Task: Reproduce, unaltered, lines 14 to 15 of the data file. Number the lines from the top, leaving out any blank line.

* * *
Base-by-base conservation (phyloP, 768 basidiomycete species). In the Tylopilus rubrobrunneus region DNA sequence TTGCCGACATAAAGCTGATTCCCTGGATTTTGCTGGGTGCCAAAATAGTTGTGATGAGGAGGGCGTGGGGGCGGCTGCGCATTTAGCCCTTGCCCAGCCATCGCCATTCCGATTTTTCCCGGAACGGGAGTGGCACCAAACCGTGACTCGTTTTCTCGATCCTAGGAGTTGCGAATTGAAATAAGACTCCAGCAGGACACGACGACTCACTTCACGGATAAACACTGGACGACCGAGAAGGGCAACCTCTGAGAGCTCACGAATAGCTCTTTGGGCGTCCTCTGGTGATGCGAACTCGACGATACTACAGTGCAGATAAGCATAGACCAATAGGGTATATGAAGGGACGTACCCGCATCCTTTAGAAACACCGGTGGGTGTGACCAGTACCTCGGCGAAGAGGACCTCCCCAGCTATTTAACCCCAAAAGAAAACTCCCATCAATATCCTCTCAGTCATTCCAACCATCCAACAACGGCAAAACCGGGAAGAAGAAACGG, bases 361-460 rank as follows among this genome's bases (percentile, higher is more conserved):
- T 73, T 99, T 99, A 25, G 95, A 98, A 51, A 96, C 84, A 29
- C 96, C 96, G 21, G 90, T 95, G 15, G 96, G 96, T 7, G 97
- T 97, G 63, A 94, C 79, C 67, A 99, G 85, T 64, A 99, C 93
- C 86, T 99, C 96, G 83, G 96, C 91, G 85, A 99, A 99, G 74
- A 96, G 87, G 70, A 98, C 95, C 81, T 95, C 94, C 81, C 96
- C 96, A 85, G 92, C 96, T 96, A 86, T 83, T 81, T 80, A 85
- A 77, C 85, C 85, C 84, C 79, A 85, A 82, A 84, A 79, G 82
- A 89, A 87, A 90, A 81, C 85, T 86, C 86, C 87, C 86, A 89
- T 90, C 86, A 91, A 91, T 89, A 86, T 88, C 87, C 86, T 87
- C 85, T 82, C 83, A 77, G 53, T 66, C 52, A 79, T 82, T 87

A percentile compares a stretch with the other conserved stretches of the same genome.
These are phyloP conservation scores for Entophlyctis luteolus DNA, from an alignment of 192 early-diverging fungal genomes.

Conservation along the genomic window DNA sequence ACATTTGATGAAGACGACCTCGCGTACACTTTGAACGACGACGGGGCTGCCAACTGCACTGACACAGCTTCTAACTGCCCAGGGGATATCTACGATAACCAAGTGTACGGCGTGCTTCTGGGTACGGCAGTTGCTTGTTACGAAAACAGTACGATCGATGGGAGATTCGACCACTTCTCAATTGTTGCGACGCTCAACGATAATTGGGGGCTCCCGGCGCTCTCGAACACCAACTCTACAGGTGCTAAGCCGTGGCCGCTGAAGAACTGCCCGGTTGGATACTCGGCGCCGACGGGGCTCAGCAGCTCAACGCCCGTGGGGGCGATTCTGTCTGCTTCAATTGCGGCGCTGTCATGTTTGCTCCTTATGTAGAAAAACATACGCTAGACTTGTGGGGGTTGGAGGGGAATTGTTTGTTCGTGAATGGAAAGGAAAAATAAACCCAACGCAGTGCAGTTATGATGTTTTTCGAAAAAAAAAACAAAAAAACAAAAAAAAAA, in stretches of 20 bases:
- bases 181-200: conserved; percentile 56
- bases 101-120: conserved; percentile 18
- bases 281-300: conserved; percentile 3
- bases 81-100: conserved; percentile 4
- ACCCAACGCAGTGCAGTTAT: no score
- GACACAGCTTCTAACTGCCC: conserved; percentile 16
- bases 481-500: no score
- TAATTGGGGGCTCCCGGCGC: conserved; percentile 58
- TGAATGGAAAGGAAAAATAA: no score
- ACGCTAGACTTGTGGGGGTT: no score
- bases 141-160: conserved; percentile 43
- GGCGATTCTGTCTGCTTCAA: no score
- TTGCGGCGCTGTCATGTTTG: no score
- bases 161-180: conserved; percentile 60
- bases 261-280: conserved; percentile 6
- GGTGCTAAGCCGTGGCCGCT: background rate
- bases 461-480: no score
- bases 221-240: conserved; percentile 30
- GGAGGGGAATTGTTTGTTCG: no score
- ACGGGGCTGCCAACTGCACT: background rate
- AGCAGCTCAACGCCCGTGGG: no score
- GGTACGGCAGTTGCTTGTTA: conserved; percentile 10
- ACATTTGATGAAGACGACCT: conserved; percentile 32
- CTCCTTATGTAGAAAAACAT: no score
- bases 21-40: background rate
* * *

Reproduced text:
Conservation along the genomic window DNA sequence ACATTTGATGAAGACGACCTCGCGTACACTTTGAACGACGACGGGGCTGCCAACTGCACTGACACAGCTTCTAACTGCCCAGGGGATATCTACGATAACCAAGTGTACGGCGTGCTTCTGGGTACGGCAGTTGCTTGTTACGAAAACAGTACGATCGATGGGAGATTCGACCACTTCTCAATTGTTGCGACGCTCAACGATAATTGGGGGCTCCCGGCGCTCTCGAACACCAACTCTACAGGTGCTAAGCCGTGGCCGCTGAAGAACTGCCCGGTTGGATACTCGGCGCCGACGGGGCTCAGCAGCTCAACGCCCGTGGGGGCGATTCTGTCTGCTTCAATTGCGGCGCTGTCATGTTTGCTCCTTATGTAGAAAAACATACGCTAGACTTGTGGGGGTTGGAGGGGAATTGTTTGTTCGTGAATGGAAAGGAAAAATAAACCCAACGCAGTGCAGTTATGATGTTTTTCGAAAAAAAAAACAAAAAAACAAAAAAAAAA, in stretches of 20 bases:
- bases 181-200: conserved; percentile 56